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What Google+ Brand Pages Could Look Like

October 25, 2011

Just as Facebook was announcing its tweaks, though, Google was on track to add brand pages to Google Plus. That integration hasn’t been announced yet, although a handful of brands, including Ford, are already enjoying the possibilities.

There are several barriers to designing brand pages for Plus. For one thing, it’s hard to stand out the way Plus looks now. The somewhat rigid format has a leveling effect. But Colin Murphy, director of social for Skinny, one of the agencies that accepted our challenge, says there are potential advantages to Plus, too. “A primary gripe among Facebook and Twitter users is that brands bombard them with messages they don’t want or care to see,” said Murphy. “In its current form, Plus doesn’t solve that problem, but Plus Brand Pages might, if they implement Public Circles.”

Skinny outlined how this might work with a hypothetical example for Mini, the auto brand. In this case, a Mini Countryman fan could join the Countryman circle and see just Countryman updates in her feed. “This level of selectivity isn’t possible on Facebook or even Twitter, unless of course you are a fan or follow the specific product you’re interested in — but there’s a major drawback to that method because the user has to seek out content streams,” Murphy says. “With Google+ it’s all in one place, and the all the admin has to do is feed pertinent content to the appropriate circles.”

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The Top Technology Trends For The Next Three Years

October 24, 2011

We have created four new categories to make IT stakeholder identification easier: 1) application platforms will be of high interest to your app dev and management teams; 2) integration will be of interest to app dev, data integration specialists, and even process folks (considering that processes can and should be integrated with apps and data); 3) infrastructure and operations; and 4) mobile computing, which spans infrastructure, app dev, and possibly line-of-business relationship managers who are very keen on mobility. And don’t forget your security and compliance stakeholders, who will generally care about all of these!

Before listing the trends and technologies, I also want to introduce a new twist to our research this year – we have identified four major themes that run through many of our business technology and technology trends. These themes are so broad and far reaching that we thought it worth calling them out separately; we are advising our clients to understand these themes as the context for responding to individual trends:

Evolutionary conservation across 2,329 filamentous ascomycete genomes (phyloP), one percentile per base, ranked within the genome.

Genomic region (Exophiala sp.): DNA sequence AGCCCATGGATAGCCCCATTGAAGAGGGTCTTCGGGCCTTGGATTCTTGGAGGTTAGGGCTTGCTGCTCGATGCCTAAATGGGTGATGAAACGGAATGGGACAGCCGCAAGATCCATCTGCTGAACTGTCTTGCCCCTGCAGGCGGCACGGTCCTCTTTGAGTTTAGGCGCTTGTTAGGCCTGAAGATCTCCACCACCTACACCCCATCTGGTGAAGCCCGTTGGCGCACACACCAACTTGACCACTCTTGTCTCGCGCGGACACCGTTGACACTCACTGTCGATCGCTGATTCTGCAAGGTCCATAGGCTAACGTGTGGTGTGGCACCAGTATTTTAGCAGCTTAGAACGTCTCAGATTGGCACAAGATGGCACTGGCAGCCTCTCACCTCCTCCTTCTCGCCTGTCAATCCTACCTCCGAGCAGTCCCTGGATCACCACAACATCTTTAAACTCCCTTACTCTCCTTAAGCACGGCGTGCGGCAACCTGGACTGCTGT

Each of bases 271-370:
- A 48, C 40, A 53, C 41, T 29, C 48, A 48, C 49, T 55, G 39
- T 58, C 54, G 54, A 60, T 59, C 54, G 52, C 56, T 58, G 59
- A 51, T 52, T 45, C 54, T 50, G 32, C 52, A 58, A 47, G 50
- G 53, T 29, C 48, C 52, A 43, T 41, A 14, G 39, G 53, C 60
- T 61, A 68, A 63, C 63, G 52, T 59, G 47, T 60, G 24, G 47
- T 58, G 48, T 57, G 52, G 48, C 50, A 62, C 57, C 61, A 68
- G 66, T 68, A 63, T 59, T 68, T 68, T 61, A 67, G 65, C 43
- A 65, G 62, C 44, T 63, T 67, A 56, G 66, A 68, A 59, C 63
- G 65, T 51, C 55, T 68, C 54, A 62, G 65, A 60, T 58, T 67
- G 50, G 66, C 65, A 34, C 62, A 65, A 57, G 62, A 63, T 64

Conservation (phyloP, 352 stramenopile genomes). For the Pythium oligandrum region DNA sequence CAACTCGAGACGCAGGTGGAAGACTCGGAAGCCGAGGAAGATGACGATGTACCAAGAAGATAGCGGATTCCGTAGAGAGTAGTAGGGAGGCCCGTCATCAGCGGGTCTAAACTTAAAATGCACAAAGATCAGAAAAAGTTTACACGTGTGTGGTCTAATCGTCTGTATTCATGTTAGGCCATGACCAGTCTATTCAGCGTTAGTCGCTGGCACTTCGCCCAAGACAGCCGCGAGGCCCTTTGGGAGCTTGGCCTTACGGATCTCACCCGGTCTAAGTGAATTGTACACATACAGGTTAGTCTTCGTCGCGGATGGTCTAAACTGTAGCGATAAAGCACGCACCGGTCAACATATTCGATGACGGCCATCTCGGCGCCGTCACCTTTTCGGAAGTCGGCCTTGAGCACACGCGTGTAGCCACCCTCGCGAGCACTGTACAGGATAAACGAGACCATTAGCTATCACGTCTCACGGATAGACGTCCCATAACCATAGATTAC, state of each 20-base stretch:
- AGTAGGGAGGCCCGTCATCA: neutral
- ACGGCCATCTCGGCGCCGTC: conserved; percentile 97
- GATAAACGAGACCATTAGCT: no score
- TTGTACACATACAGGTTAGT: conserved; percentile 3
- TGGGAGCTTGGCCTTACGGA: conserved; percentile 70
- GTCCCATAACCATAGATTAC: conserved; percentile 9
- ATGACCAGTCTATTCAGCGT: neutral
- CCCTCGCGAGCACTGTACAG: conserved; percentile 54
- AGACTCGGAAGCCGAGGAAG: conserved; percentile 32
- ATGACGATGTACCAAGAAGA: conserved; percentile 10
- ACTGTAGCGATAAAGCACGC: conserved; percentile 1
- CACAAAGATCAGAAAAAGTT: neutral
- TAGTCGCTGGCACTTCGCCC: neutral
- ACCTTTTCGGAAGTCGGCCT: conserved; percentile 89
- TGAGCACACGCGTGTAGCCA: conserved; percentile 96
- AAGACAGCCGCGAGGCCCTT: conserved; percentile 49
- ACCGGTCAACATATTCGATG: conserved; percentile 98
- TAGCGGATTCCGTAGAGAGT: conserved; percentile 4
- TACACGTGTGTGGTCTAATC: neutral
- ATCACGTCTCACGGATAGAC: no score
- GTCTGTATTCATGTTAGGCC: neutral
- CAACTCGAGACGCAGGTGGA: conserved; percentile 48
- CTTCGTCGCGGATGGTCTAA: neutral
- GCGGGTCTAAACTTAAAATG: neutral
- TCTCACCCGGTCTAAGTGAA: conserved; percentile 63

1. Empowered. Forrester has been writing extensively about the empowerment trend for a few years now; however, we see further acceleration around this theme. Did you know that in 10 years, more than 50% of the workforce will be Millennials who grew up with thumbs on mobile keyboards? These workers are likely to furnish themselves with technology outside of IT’s control, and it’s likely to be much better. We think firms that learn how to manage and take advantage of mobile, social, collaboration, and self-service technology will have a big advantage. This idea influences a lot of our trends.

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New Research: 60% of B2B Decision Makers Use Social Media

October 21, 2011

According to a new report Social Strategy for B2B Marketing 2011 from Global Web Index, B2B decision makers are the most socially engaged in the world when compared to average internet users.

Social Network Use
39% of B2B decision makers had used a micro-blog (like Twitter) in the last month and only 22% of average internet users did. 60% had used a social network compared to 50% for the average internet user.

Influence of Social Media
Social media communication has become the most influential channel for business purchases globally, out-ranking face-to-face meetings, conferences, client entertaining or traditional trade advertising in most markets. Conversations on a social network led the category of what most influenced all decision makers at 15%, while direct mail was second at 13%. It was just a touch higher for senior decision makers at 16%, which was even with sales presentations for these senior leaders.